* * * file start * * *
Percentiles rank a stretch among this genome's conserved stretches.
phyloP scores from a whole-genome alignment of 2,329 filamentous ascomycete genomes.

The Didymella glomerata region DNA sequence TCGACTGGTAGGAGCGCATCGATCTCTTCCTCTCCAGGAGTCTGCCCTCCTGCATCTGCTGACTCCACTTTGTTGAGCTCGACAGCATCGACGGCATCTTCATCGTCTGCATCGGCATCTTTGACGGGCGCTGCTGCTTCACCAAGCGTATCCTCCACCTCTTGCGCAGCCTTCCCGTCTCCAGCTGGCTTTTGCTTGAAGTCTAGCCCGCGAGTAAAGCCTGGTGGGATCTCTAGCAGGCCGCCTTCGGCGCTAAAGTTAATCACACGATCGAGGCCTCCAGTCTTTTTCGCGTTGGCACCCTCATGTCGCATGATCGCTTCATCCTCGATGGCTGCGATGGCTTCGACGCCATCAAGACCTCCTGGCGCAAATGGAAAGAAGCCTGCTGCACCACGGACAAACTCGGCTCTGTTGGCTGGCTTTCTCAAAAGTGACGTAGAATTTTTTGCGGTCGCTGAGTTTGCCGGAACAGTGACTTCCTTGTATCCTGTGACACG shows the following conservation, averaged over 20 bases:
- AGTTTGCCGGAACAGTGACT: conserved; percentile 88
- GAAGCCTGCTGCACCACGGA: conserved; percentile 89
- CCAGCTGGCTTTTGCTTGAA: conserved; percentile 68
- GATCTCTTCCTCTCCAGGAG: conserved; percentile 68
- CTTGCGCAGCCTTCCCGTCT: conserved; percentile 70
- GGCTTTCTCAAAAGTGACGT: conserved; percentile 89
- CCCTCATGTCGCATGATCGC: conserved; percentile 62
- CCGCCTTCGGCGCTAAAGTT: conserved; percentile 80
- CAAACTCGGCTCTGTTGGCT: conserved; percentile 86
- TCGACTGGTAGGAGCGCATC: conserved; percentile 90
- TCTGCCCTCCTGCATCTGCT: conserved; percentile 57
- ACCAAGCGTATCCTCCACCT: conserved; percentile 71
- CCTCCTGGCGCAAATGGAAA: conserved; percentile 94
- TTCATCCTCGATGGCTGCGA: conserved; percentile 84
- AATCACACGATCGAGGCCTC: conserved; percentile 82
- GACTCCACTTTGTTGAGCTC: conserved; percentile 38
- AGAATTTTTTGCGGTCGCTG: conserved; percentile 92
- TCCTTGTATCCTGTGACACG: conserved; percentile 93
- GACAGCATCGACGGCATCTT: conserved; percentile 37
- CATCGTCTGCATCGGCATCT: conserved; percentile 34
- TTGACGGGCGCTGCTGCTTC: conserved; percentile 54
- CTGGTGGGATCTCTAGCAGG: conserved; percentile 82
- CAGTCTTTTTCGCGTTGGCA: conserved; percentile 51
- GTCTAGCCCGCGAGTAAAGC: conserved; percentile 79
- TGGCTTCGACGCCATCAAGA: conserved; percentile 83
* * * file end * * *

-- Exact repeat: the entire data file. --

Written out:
Percentiles rank a stretch among this genome's conserved stretches.
phyloP scores from a whole-genome alignment of 2,329 filamentous ascomycete genomes.

The Didymella glomerata region DNA sequence TCGACTGGTAGGAGCGCATCGATCTCTTCCTCTCCAGGAGTCTGCCCTCCTGCATCTGCTGACTCCACTTTGTTGAGCTCGACAGCATCGACGGCATCTTCATCGTCTGCATCGGCATCTTTGACGGGCGCTGCTGCTTCACCAAGCGTATCCTCCACCTCTTGCGCAGCCTTCCCGTCTCCAGCTGGCTTTTGCTTGAAGTCTAGCCCGCGAGTAAAGCCTGGTGGGATCTCTAGCAGGCCGCCTTCGGCGCTAAAGTTAATCACACGATCGAGGCCTCCAGTCTTTTTCGCGTTGGCACCCTCATGTCGCATGATCGCTTCATCCTCGATGGCTGCGATGGCTTCGACGCCATCAAGACCTCCTGGCGCAAATGGAAAGAAGCCTGCTGCACCACGGACAAACTCGGCTCTGTTGGCTGGCTTTCTCAAAAGTGACGTAGAATTTTTTGCGGTCGCTGAGTTTGCCGGAACAGTGACTTCCTTGTATCCTGTGACACG shows the following conservation, averaged over 20 bases:
- AGTTTGCCGGAACAGTGACT: conserved; percentile 88
- GAAGCCTGCTGCACCACGGA: conserved; percentile 89
- CCAGCTGGCTTTTGCTTGAA: conserved; percentile 68
- GATCTCTTCCTCTCCAGGAG: conserved; percentile 68
- CTTGCGCAGCCTTCCCGTCT: conserved; percentile 70
- GGCTTTCTCAAAAGTGACGT: conserved; percentile 89
- CCCTCATGTCGCATGATCGC: conserved; percentile 62
- CCGCCTTCGGCGCTAAAGTT: conserved; percentile 80
- CAAACTCGGCTCTGTTGGCT: conserved; percentile 86
- TCGACTGGTAGGAGCGCATC: conserved; percentile 90
- TCTGCCCTCCTGCATCTGCT: conserved; percentile 57
- ACCAAGCGTATCCTCCACCT: conserved; percentile 71
- CCTCCTGGCGCAAATGGAAA: conserved; percentile 94
- TTCATCCTCGATGGCTGCGA: conserved; percentile 84
- AATCACACGATCGAGGCCTC: conserved; percentile 82
- GACTCCACTTTGTTGAGCTC: conserved; percentile 38
- AGAATTTTTTGCGGTCGCTG: conserved; percentile 92
- TCCTTGTATCCTGTGACACG: conserved; percentile 93
- GACAGCATCGACGGCATCTT: conserved; percentile 37
- CATCGTCTGCATCGGCATCT: conserved; percentile 34
- TTGACGGGCGCTGCTGCTTC: conserved; percentile 54
- CTGGTGGGATCTCTAGCAGG: conserved; percentile 82
- CAGTCTTTTTCGCGTTGGCA: conserved; percentile 51
- GTCTAGCCCGCGAGTAAAGC: conserved; percentile 79
- TGGCTTCGACGCCATCAAGA: conserved; percentile 83